I'm leaving the grocery store for a week to give us a chance to examine our motives, but I would like to head back there next week. I can ramble for hours about grocery shopping, so let's tailor the next article to what you want to know! Send me your questions or leave them in the comments at the bottom of today's post, and I or one of my Motley money-saving friends will respond!
Back to High School--Long Term and Short Term Goals
I was always so frustrated when he had to write down our goals in school. Who had time to think about the future? There was too much to do now, right? Well, it turns out that writing goals is actually quite beneficial, especially when it comes to personal finance.
I think I can safely say that we all want to be financially independent, but why? Why bother with all of this budgeting and saving? What does financial independence really mean? What does it look like for you?
For me, I can't wait to be able to give away money without a second thought. Major earthquake? Here's a thousand bucks. No, thank you, I don't want any cookies, but here's a hundred bucks for your troop. Your whole soccer team needs cleats and can't afford to buy them? Send me the team's sizes. Wouldn't that be amazing? Of course, I would also love to be financially set so that if the car stops running we can just write a check for another one, or if the grass in the yard stops growing (which it has, by the way--gotta love that Florida sand), we could just re-sod the whole thing and stop thinking about it.
Those are our long-term goals. Before you get the wrong impression of me, though, you should hear my totally selfish short-term goals. I have been salivating for months over a digital SLR camera--you know, the big ones with the fancy lenses. I had the money in my hand this Christmas that was enough to buy one, but instead we put the money into our savings account to help our emergency fund project. It was so hard to do that. I've always just bought things, which is why I'm paying so much attention to our spending now, by the way, so putting off my camera purchase was agonizing. Once the emergency fund was complete, my DSLR and an iPod went to the top of my "saving for" list.
Get a Visual
And, yes, we do have a list. When we started the emergency fund project, I took a piece of note paper and wrote our goal amount at the top. I taped it to the door of the computer desk under the saving envelope (the place where I put the extra cash I don't spend each month so it can go into our savings account). Each time we made a deposit, I wrote the amount and subtracted it from the total. It was exciting to see that number go down, to be able to see how long it would be before we would finish, and then to see what we could do to accelerate the progress. The day we made the final deposit my husband printed our account summary from the computer and taped it to the tally sheet. It was an awesome day!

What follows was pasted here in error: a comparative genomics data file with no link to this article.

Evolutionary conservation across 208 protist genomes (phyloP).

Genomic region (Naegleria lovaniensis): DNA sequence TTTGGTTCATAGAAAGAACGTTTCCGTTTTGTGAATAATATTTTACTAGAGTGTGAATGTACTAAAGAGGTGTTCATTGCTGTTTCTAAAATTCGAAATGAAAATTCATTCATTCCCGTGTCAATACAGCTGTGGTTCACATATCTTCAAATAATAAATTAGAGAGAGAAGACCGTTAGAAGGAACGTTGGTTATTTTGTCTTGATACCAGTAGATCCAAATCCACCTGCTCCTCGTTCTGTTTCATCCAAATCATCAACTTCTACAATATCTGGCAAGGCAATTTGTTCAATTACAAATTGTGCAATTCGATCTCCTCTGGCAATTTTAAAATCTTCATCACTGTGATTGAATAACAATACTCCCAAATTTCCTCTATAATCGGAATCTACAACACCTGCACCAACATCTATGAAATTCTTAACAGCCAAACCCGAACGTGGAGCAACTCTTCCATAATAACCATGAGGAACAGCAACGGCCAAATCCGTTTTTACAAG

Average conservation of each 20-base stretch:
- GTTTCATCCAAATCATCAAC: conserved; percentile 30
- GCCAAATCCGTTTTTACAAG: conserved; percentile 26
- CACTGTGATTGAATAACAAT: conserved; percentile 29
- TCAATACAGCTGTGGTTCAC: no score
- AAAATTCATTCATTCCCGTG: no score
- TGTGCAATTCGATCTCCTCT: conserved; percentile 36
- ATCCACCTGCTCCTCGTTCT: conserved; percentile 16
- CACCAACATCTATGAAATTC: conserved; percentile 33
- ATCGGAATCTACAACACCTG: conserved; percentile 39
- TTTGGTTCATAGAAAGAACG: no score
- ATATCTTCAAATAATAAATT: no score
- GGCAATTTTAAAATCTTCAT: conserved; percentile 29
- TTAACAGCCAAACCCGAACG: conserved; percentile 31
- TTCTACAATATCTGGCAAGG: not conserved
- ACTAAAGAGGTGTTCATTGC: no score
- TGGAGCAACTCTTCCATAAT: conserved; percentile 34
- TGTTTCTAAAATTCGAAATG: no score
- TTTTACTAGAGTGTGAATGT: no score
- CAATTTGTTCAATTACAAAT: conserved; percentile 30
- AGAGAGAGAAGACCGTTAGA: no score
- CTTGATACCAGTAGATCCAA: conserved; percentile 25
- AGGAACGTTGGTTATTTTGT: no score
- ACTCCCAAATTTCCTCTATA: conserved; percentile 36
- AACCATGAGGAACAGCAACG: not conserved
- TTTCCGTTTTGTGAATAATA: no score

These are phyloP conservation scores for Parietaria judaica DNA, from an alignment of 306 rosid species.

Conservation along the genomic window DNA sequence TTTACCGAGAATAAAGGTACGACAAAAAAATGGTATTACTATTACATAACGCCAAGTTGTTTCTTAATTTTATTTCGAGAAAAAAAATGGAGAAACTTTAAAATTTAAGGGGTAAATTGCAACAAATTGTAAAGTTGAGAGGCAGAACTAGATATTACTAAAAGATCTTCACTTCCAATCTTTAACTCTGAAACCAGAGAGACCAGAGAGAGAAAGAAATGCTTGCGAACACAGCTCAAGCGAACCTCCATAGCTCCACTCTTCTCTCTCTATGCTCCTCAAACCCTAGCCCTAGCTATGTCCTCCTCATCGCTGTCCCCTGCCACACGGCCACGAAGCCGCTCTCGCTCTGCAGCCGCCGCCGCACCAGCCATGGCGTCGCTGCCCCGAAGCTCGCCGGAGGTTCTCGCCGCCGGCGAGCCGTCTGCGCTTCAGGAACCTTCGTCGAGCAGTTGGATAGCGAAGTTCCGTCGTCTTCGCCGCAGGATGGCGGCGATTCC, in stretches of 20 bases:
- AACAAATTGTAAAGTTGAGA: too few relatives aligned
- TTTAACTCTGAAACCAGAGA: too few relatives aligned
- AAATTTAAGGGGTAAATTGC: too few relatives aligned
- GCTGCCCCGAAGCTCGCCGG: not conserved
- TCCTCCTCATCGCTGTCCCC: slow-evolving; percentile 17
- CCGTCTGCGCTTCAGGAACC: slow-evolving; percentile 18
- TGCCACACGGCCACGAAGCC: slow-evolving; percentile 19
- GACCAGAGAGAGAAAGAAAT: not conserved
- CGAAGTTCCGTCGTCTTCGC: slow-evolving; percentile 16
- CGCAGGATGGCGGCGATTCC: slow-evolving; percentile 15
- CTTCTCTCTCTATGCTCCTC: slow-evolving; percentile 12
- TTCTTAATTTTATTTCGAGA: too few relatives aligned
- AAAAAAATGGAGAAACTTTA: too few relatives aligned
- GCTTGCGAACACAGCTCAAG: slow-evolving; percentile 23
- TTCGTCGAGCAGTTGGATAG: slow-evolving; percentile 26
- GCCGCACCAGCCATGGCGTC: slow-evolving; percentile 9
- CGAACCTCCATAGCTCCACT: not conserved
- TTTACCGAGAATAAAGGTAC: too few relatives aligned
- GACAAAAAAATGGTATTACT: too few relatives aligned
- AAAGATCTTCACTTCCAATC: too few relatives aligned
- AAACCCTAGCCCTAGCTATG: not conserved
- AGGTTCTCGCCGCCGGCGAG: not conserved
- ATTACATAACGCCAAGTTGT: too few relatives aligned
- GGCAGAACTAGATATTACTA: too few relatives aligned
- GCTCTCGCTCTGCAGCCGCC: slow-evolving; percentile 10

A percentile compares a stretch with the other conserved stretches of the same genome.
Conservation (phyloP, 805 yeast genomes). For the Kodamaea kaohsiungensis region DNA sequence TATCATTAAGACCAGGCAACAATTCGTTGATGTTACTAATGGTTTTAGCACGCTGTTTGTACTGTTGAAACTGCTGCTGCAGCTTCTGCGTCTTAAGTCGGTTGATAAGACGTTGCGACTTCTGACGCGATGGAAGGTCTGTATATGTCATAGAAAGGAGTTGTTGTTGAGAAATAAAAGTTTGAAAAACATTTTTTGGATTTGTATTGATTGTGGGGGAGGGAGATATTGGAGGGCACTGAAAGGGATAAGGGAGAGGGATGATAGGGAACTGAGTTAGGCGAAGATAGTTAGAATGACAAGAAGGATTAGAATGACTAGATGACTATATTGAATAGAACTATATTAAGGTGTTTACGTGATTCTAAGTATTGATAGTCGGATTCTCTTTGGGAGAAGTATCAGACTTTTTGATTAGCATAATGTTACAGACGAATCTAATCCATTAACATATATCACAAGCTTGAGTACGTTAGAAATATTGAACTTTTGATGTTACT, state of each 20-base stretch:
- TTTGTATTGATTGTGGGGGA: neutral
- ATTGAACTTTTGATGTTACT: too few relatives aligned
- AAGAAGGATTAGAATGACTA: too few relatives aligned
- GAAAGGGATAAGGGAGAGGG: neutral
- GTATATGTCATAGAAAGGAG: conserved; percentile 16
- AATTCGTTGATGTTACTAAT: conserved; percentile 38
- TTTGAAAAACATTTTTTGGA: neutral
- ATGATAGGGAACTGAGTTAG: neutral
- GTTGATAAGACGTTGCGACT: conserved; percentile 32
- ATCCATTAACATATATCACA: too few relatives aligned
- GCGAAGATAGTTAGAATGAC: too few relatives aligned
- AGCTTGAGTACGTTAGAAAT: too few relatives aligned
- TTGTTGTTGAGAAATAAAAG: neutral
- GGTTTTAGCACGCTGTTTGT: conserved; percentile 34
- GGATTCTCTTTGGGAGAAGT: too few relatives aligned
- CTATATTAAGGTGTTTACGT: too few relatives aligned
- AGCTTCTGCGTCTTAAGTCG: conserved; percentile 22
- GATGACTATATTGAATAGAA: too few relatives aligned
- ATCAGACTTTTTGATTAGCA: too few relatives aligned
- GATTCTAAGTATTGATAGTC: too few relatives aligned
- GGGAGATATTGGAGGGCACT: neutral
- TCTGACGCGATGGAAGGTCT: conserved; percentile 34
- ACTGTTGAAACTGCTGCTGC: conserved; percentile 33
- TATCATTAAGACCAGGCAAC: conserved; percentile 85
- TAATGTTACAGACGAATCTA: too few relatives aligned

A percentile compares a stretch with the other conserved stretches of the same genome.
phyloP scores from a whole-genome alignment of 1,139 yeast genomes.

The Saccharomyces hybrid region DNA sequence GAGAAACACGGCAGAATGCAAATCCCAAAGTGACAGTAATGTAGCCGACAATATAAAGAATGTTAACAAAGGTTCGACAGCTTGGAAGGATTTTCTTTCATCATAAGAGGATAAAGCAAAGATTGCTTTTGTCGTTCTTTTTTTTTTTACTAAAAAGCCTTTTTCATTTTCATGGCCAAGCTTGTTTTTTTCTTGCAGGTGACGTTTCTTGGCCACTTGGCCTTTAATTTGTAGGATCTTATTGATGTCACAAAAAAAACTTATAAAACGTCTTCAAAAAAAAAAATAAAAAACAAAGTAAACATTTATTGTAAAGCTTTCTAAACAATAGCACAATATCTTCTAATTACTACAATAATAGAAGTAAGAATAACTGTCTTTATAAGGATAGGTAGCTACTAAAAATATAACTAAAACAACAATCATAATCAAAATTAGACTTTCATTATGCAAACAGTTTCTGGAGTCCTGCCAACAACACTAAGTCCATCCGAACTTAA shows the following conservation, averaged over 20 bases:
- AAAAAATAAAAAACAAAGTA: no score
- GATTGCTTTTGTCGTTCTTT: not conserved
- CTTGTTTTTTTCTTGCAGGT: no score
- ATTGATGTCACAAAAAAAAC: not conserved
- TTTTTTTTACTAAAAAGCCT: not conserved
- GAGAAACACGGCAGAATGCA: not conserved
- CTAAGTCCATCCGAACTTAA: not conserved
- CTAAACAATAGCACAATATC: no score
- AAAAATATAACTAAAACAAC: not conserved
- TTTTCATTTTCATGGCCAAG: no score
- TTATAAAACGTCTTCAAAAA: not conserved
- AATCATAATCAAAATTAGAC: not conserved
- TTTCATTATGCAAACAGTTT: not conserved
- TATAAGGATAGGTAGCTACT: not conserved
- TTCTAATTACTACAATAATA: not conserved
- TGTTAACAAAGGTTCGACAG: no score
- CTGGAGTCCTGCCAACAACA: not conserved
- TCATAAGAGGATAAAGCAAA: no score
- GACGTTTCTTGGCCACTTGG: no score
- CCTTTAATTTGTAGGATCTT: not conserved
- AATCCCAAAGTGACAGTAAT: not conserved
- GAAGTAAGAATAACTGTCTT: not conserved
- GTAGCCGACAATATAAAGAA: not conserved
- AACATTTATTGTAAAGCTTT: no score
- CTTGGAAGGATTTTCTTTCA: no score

Now that we have accomplished that goal, we desperately need another to keep our momentum from waning. I created a list of short and long-term savings projects and added them as a second page to our MASP. Every time we make a deposit I add in the amounts so that we can see where we stand. It's exciting to see those numbers rise and fall! It's good to win those little saving battles, too. Every time we fill an account we are closer to our larger goals.
Live Like No One Else
One of Dave Ramsey's favorite statements is "Live like no one else so that later you can live like no one else." Once those goals are set and the lists are posted, this is the key to success. But, what does it mean? It's different for everyone.
For us it means that we only eat in a restaurant if we have a gift card, and even then only on special occasions. I pack a cooler when we'll be out of the house at mealtime. I no longer go shopping "just to look"--I only enter a store with a list in hand and enough money to cover what's on the list. I only go to the grocery store once a week, and if we run out of something before the next trip, that's too bad. We are actually rationing milk this morning for that very reason. It means that I get to be a ninja money-saver in the grocery store. It means learning how to do things ourselves so that we don't have to pay others to do them. It also means knowing our limits so that we don't have to pay someone to come fix a mess we've made.
I realized a little while ago that indeed, some people were noticing our frugality. I noticed it because they seemed worried about us. It hit me that some people misunderstood our thriftiness--they thought we were broke! We have more cash right now than we have ever had at one time, but it looks like we're scraping every cent we can find! (Actually, I am--I'm obsessed with rolling coins!)
So, I love hearing your comments and anecdotes, but this week I want to hear how you live like no one else. Also, don't forget to send me your questions for the grocery saving Q&A! Have a great week!